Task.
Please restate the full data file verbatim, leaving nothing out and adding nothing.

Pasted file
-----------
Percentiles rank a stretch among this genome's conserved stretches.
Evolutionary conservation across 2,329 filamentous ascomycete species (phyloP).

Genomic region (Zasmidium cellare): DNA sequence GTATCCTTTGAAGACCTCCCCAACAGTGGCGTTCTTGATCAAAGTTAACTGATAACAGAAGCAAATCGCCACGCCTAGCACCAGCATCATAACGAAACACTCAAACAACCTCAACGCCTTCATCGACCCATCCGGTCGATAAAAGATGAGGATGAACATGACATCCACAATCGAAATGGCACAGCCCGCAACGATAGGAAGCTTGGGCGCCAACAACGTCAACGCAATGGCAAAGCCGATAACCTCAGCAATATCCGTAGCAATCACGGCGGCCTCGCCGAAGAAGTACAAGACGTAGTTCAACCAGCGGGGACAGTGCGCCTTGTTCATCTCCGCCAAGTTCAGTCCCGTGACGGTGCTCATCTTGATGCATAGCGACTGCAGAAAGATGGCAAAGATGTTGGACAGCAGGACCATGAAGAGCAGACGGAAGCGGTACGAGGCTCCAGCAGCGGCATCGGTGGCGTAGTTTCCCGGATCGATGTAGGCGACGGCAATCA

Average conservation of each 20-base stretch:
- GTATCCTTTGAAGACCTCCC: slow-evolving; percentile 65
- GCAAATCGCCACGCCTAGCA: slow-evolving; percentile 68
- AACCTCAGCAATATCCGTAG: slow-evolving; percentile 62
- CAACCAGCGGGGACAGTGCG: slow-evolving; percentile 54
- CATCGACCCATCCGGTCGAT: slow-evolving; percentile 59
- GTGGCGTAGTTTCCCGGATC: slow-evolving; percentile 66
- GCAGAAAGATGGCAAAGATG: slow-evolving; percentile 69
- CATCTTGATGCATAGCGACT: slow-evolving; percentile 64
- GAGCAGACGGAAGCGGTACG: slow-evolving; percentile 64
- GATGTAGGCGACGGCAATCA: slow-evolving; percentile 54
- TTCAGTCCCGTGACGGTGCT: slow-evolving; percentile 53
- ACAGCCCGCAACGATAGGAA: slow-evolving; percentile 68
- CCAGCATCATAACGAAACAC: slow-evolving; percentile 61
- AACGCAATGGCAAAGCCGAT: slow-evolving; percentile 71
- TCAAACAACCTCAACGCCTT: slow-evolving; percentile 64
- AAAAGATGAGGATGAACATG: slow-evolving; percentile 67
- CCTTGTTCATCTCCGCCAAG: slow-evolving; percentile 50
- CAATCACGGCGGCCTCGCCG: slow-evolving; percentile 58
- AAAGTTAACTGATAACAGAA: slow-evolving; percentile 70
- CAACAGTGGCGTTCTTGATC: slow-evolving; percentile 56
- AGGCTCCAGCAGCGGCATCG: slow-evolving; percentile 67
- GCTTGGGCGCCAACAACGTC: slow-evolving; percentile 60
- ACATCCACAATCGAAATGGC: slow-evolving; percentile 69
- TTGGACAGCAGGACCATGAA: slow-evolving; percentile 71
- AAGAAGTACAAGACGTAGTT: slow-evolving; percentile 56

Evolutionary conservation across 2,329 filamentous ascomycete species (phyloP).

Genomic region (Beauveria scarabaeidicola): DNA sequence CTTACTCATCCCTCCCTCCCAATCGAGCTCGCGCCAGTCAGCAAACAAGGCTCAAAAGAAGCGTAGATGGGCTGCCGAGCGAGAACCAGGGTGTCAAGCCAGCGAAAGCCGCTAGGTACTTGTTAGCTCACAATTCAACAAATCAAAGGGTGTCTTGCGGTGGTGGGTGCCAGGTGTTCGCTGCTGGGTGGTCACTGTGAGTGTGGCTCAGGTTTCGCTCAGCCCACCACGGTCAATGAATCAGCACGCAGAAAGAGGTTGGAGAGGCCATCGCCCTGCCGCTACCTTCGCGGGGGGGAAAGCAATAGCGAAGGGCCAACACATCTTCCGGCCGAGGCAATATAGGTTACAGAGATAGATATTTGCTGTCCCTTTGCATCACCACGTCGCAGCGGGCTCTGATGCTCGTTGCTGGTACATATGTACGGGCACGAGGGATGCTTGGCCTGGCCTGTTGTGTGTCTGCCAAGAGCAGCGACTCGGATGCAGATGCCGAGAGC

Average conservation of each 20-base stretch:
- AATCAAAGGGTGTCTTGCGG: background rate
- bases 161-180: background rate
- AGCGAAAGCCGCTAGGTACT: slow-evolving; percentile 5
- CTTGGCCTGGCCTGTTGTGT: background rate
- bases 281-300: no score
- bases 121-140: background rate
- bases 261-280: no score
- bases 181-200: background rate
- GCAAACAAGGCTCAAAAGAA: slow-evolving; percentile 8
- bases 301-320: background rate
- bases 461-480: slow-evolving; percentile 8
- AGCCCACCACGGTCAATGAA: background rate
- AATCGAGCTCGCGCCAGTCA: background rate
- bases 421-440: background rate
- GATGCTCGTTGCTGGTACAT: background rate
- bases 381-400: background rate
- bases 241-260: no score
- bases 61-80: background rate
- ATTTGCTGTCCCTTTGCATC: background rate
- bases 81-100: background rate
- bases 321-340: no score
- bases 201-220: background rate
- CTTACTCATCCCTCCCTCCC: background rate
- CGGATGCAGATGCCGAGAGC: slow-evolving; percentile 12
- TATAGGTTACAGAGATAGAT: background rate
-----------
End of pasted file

Percentiles rank a stretch among this genome's conserved stretches.
Evolutionary conservation across 2,329 filamentous ascomycete species (phyloP).

Genomic region (Zasmidium cellare): DNA sequence GTATCCTTTGAAGACCTCCCCAACAGTGGCGTTCTTGATCAAAGTTAACTGATAACAGAAGCAAATCGCCACGCCTAGCACCAGCATCATAACGAAACACTCAAACAACCTCAACGCCTTCATCGACCCATCCGGTCGATAAAAGATGAGGATGAACATGACATCCACAATCGAAATGGCACAGCCCGCAACGATAGGAAGCTTGGGCGCCAACAACGTCAACGCAATGGCAAAGCCGATAACCTCAGCAATATCCGTAGCAATCACGGCGGCCTCGCCGAAGAAGTACAAGACGTAGTTCAACCAGCGGGGACAGTGCGCCTTGTTCATCTCCGCCAAGTTCAGTCCCGTGACGGTGCTCATCTTGATGCATAGCGACTGCAGAAAGATGGCAAAGATGTTGGACAGCAGGACCATGAAGAGCAGACGGAAGCGGTACGAGGCTCCAGCAGCGGCATCGGTGGCGTAGTTTCCCGGATCGATGTAGGCGACGGCAATCA

Average conservation of each 20-base stretch:
- GTATCCTTTGAAGACCTCCC: slow-evolving; percentile 65
- GCAAATCGCCACGCCTAGCA: slow-evolving; percentile 68
- AACCTCAGCAATATCCGTAG: slow-evolving; percentile 62
- CAACCAGCGGGGACAGTGCG: slow-evolving; percentile 54
- CATCGACCCATCCGGTCGAT: slow-evolving; percentile 59
- GTGGCGTAGTTTCCCGGATC: slow-evolving; percentile 66
- GCAGAAAGATGGCAAAGATG: slow-evolving; percentile 69
- CATCTTGATGCATAGCGACT: slow-evolving; percentile 64
- GAGCAGACGGAAGCGGTACG: slow-evolving; percentile 64
- GATGTAGGCGACGGCAATCA: slow-evolving; percentile 54
- TTCAGTCCCGTGACGGTGCT: slow-evolving; percentile 53
- ACAGCCCGCAACGATAGGAA: slow-evolving; percentile 68
- CCAGCATCATAACGAAACAC: slow-evolving; percentile 61
- AACGCAATGGCAAAGCCGAT: slow-evolving; percentile 71
- TCAAACAACCTCAACGCCTT: slow-evolving; percentile 64
- AAAAGATGAGGATGAACATG: slow-evolving; percentile 67
- CCTTGTTCATCTCCGCCAAG: slow-evolving; percentile 50
- CAATCACGGCGGCCTCGCCG: slow-evolving; percentile 58
- AAAGTTAACTGATAACAGAA: slow-evolving; percentile 70
- CAACAGTGGCGTTCTTGATC: slow-evolving; percentile 56
- AGGCTCCAGCAGCGGCATCG: slow-evolving; percentile 67
- GCTTGGGCGCCAACAACGTC: slow-evolving; percentile 60
- ACATCCACAATCGAAATGGC: slow-evolving; percentile 69
- TTGGACAGCAGGACCATGAA: slow-evolving; percentile 71
- AAGAAGTACAAGACGTAGTT: slow-evolving; percentile 56

Evolutionary conservation across 2,329 filamentous ascomycete species (phyloP).

Genomic region (Beauveria scarabaeidicola): DNA sequence CTTACTCATCCCTCCCTCCCAATCGAGCTCGCGCCAGTCAGCAAACAAGGCTCAAAAGAAGCGTAGATGGGCTGCCGAGCGAGAACCAGGGTGTCAAGCCAGCGAAAGCCGCTAGGTACTTGTTAGCTCACAATTCAACAAATCAAAGGGTGTCTTGCGGTGGTGGGTGCCAGGTGTTCGCTGCTGGGTGGTCACTGTGAGTGTGGCTCAGGTTTCGCTCAGCCCACCACGGTCAATGAATCAGCACGCAGAAAGAGGTTGGAGAGGCCATCGCCCTGCCGCTACCTTCGCGGGGGGGAAAGCAATAGCGAAGGGCCAACACATCTTCCGGCCGAGGCAATATAGGTTACAGAGATAGATATTTGCTGTCCCTTTGCATCACCACGTCGCAGCGGGCTCTGATGCTCGTTGCTGGTACATATGTACGGGCACGAGGGATGCTTGGCCTGGCCTGTTGTGTGTCTGCCAAGAGCAGCGACTCGGATGCAGATGCCGAGAGC

Average conservation of each 20-base stretch:
- AATCAAAGGGTGTCTTGCGG: background rate
- bases 161-180: background rate
- AGCGAAAGCCGCTAGGTACT: slow-evolving; percentile 5
- CTTGGCCTGGCCTGTTGTGT: background rate
- bases 281-300: no score
- bases 121-140: background rate
- bases 261-280: no score
- bases 181-200: background rate
- GCAAACAAGGCTCAAAAGAA: slow-evolving; percentile 8
- bases 301-320: background rate
- bases 461-480: slow-evolving; percentile 8
- AGCCCACCACGGTCAATGAA: background rate
- AATCGAGCTCGCGCCAGTCA: background rate
- bases 421-440: background rate
- GATGCTCGTTGCTGGTACAT: background rate
- bases 381-400: background rate
- bases 241-260: no score
- bases 61-80: background rate
- ATTTGCTGTCCCTTTGCATC: background rate
- bases 81-100: background rate
- bases 321-340: no score
- bases 201-220: background rate
- CTTACTCATCCCTCCCTCCC: background rate
- CGGATGCAGATGCCGAGAGC: slow-evolving; percentile 12
- TATAGGTTACAGAGATAGAT: background rate